We’ll be seeing a lot of Wick in the years to come, as his creators see him as the star of a long-running franchise. His dedicated fans certainly won’t object to that.
8. Don Draper
Don Draper is one of the most perfect examples of the modern TV antihero. There’s Tony Soprano, Vic Mackey, Jax Teller, Walter White — and Don Draper. Don is an advertising executive with two kids who enjoys a glass of scotch.
Doesn’t sound that bad? Well, try this out for size.
His name is really Dick Whitman, he grew up in a whorehouse, and he stole the identity of Lieutenant Donald Francis Draper during the Korean War. He also makes a hobby of extramarital affairs and he fired his good friend for being gay simply because a client wanted him to.
Ask Men named Don Draper the most influential man in the world, placing him ahead of real people. That’s a testament to the power of Don Draper.
7. Michael Corleone
The story arc of Michael Corleone — his rise and fall — is perhaps the most tragic in all of fiction. He starts off as a young kid, a decorated war hero, with a bright future. His father, Vito, doesn’t want him to get involved in the murky waters of the criminal family business.
But then Vito dies and Michael has no choice but to take up his mantle as crime boss. Michael then goes down a steady decline into a cold-blooded monster, culminating in the murder of his own brother, Fredo.
The AFI named Michael the 11th most iconic villain in the history of film, and yet he’s the story’s most conventional protagonist. That’s the very definition of an antihero. Just picture Michael sitting there at the Corleones’ house in Lake Tahoe. He’s a cold son of a bitch.
6. Harry Callahan
“Go ahead, make my day.” Harry Callahan changed the way cops are portrayed in movies. Before Harry came along, cops did things by the book. They were morally upstanding citizens. But after Harry, they stopped playing by the rules.
Clint Eastwood’s dark and disturbed portrayal gave us a cop who wasn’t afraid to bend the rules and do unethical things in pursuit of his own idea of justice. Over the course of his movies, he’s tangled with serial killers, vigilantes, vengeful rape victims, armed robbers, and terrorists.
The thing is, Harry is always going after what’s right, but he teeters on either side of the ethical fence in that pursuit. Also, interestingly, a poll found Harry’s .44 Magnum to be the second most popular movie weapon of all time after the lightsabers from Star Wars.
Bruce Wayne wasn’t always an antihero figure. Remember the Adam West TV show? That colorful, camp interpretation wasn’t new; that’s what Batman was like at the time. However, Frank Miller then came along and created a dark comic book version of the Caped Crusader; and Tim Burton did the same with the movie version.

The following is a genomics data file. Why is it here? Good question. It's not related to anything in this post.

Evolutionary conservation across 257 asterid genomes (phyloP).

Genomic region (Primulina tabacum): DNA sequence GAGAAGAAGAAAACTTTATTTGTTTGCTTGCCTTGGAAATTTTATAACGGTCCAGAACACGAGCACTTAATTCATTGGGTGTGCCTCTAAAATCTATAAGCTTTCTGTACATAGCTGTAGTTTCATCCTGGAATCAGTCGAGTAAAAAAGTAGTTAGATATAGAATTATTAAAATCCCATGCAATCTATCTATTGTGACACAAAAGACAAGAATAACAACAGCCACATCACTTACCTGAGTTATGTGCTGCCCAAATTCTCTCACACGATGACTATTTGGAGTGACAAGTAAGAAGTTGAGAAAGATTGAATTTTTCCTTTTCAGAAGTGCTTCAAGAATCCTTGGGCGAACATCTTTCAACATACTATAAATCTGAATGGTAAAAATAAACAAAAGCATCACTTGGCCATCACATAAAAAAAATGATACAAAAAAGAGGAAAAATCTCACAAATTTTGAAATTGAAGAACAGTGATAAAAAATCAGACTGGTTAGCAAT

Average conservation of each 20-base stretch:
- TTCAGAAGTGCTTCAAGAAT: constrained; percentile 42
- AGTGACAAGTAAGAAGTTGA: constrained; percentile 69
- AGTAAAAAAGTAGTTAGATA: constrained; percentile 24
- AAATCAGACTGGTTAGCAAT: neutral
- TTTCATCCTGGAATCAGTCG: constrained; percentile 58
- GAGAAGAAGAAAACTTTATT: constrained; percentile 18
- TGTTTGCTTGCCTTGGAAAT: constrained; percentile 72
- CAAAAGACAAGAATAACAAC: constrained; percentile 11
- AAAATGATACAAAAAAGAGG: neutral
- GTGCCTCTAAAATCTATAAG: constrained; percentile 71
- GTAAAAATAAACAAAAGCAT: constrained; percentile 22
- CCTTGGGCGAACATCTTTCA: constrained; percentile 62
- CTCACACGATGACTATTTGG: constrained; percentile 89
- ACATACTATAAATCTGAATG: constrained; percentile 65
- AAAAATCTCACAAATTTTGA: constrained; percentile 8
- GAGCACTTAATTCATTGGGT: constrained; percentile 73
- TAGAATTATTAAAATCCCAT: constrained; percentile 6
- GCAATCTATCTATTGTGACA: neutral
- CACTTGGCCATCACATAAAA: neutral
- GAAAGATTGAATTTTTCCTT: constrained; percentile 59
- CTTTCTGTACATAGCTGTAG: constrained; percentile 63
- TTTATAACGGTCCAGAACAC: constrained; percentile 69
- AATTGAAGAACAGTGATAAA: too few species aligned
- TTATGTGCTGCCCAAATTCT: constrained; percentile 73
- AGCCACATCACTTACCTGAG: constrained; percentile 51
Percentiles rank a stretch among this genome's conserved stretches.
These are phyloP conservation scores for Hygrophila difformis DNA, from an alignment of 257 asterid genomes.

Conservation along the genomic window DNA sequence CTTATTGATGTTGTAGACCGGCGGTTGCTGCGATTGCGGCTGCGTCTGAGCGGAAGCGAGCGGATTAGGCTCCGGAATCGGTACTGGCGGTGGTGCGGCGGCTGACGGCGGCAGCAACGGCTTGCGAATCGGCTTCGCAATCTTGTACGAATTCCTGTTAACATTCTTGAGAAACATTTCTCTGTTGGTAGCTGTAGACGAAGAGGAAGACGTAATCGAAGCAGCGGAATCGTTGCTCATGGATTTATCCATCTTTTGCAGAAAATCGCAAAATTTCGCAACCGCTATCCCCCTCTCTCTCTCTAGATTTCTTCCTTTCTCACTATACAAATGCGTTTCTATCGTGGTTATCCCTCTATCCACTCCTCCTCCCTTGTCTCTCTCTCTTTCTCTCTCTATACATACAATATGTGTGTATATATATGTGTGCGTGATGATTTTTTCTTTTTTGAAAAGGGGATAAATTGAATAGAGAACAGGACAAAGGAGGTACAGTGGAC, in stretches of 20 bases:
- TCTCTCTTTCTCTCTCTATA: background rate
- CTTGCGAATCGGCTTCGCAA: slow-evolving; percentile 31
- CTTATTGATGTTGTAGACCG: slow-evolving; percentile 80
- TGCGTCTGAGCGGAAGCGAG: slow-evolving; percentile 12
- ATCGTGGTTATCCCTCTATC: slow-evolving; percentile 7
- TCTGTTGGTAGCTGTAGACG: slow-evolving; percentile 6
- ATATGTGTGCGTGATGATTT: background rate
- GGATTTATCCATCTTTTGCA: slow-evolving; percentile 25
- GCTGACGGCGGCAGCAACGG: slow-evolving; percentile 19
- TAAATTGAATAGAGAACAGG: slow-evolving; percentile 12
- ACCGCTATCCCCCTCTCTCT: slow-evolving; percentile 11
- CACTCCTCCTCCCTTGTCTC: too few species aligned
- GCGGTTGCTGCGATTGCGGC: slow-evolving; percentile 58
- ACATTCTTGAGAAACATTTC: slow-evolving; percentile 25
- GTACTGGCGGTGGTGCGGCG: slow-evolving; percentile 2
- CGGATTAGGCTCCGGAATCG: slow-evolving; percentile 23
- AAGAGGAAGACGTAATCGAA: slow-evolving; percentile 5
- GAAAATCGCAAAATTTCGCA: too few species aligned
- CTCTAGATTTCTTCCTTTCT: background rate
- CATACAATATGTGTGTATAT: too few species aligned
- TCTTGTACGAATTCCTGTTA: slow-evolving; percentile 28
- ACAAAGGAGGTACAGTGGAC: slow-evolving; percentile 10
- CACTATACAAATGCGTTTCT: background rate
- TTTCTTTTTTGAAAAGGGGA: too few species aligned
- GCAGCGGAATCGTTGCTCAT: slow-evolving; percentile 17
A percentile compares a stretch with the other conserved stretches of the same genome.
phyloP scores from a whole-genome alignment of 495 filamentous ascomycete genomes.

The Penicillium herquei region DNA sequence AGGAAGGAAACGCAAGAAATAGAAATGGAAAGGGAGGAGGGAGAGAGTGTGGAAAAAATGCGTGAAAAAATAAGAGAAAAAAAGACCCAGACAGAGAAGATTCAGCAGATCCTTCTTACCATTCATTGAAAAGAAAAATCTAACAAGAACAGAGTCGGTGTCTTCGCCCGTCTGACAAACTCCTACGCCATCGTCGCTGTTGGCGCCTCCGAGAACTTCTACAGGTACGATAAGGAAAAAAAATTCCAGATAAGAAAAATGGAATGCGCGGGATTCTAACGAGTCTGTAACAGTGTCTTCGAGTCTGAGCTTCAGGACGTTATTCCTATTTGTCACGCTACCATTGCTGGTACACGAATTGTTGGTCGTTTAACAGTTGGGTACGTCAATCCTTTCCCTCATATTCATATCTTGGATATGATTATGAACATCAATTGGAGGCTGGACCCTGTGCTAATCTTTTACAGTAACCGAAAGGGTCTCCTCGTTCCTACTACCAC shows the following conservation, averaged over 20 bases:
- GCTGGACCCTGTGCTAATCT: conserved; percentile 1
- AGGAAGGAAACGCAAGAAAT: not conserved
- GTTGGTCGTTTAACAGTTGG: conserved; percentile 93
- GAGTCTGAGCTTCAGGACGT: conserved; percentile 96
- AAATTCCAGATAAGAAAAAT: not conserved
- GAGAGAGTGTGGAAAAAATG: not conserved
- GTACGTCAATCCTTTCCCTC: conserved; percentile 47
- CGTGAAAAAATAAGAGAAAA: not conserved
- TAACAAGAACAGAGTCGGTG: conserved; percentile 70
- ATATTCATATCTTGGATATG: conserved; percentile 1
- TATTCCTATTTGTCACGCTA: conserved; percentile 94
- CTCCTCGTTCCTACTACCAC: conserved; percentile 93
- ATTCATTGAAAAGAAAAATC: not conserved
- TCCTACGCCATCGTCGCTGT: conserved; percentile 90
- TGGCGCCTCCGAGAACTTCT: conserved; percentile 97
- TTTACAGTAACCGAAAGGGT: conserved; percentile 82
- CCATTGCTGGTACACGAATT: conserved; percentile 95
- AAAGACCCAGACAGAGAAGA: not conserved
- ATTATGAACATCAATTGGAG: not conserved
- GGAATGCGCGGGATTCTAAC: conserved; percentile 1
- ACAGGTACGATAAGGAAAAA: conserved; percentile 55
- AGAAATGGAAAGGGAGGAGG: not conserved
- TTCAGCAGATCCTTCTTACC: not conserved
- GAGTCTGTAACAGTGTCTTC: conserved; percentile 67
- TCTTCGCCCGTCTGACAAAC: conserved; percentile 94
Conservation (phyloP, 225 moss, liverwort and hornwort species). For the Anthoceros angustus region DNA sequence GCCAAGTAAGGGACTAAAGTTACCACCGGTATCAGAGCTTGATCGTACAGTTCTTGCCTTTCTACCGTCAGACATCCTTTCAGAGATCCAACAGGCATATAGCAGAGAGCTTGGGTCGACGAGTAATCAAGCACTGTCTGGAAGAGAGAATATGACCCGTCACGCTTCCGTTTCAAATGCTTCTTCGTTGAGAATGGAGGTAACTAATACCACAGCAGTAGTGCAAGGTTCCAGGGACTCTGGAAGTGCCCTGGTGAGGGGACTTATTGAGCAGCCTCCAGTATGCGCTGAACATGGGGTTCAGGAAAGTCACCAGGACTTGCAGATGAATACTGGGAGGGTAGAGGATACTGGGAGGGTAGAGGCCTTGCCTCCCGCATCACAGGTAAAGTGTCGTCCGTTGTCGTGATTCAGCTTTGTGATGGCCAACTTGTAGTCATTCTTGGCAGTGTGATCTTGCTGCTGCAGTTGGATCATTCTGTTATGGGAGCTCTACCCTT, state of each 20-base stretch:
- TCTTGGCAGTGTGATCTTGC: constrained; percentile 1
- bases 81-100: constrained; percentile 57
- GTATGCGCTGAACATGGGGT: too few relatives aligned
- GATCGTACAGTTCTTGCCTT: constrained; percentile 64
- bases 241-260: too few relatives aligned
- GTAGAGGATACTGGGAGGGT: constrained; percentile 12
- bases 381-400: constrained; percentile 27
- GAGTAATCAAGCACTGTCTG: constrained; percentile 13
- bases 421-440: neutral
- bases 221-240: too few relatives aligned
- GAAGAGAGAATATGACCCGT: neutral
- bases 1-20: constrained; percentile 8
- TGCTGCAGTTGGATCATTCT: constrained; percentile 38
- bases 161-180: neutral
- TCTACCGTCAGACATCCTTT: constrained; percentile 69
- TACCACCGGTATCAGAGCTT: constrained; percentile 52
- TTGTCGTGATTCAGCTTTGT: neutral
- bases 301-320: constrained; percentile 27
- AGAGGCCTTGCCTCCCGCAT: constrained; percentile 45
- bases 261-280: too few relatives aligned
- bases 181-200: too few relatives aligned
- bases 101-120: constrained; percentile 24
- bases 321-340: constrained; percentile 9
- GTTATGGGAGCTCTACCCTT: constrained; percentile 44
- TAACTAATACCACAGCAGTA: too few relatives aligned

Suddenly, there was all this dark, gloomy, shadowy imagery surrounding the Dark Knight, and the stories of Miller, Alan Moore and all the other revolutionary comic book writers who had a grim take on the character turned Batman into the dark horse of the Justice League.
He was the guy who would do the dirty work that no one else wanted to do. He’s not afraid to sink to his villains’ level in order to defeat them. Some might admire that, while others would not. Either way, it’s damned compelling.
4. Travis Bickle
Travis Bickle is the ultimate antihero. He’s tortured by his experiences in the Vietnam War. He can’t sleep, so he’s working nights as a taxi driver in New York. And then he stumbles upon a 12-year-old prostitute and falls for a woman working on an election campaign. It turns his violent fantasies into violent tendencies.
He buys firearms and starts a rigorous exercise regime and kits himself out for a political assassination. He fails at that, but he does succeed with his attempts to save the prostitute, and that’s enough.
Travis is a modern, urban samurai who sacrifices himself and his sanity for the sake of good. And his story ends with the samurai’s principle of a “death with honor.” The AFI named Travis the 30th greatest film villain of all time, while Empire magazine ranked him as the 18th greatest movie character of all time.
3. Tony Soprano
Tony Soprano is a ruthless gangster who kills people and cheats on his wife. But first and foremost, he’s a family man, and he loves his family. He would do anything to keep them safe, and that’s his redeeming quality. Tony’s appeal comes down to James Gandolfini’s fierce and brilliant performance.
As Today writer Ree Hines puts it, “it would have been easy to play Tony bigger than life — he was a bigger than life character. He was equal parts tough guy, wise guy, ruthless killer and devoted father, flawed husband and struggling soul. That’s what made him a tough sell.”
“But Gandolfini somehow balanced the exaggeration that was inherent to the world of a crime boss with the mundane, everyman existence behind it. Sure, he cracked open a few heads, but he also fed the ducks that called his pool home. He was quick on the trigger, but he was also a hit around the barbecue.”
2. Walter White
Walter White is a special kind of antihero. As his creator Vince Gilligan put it, Walt spends the series “going from being a protagonist to an antagonist.” Gilligan’s intention with this progression was “to make people question who they’re pulling for, and why.”
That’s where the drama of Breaking Bad comes from, and it’s what made it arguably the greatest drama series of all time. Anthony Hopkins wrote Bryan Cranston a letter to tell him that his performance as Walter White was the best acting he had ever seen.
That’s high praise coming from Anthony Hopkins. He’s a guy who knows what he’s talking about when it comes to acting. USA Today called the morally conflicted Walt “one of the greatest dramatic creations ever to grace our TV screens.” He’s just a phenomenal character with a spectacular journey.
1. Rick Sanchez
Rick Sanchez emerged surprisingly a couple of years ago on Adult Swim, and is one of the most compelling characters on television. It seemed like a silly little science fiction cartoon, but it’s so much more profound than that. Rick and Morty is like The Twilight Zone on acid, and Rick Sanchez is the guy with the keys behind the wheel.
He’s a tragic figure; a lonely narcissist who craves attention and maintains a love/hate relationship with members of his family. He’s the smartest guy in the universe, but his morally reprehensible actions and the toll on his mental health have come at a cost.
Of course, Rick is also a funny character who, on the surface, doesn’t care about a thing, thinks he’s awesome and sells guns and kills people. Yet, when we scratch the surface, he becomes deeply engaging and human.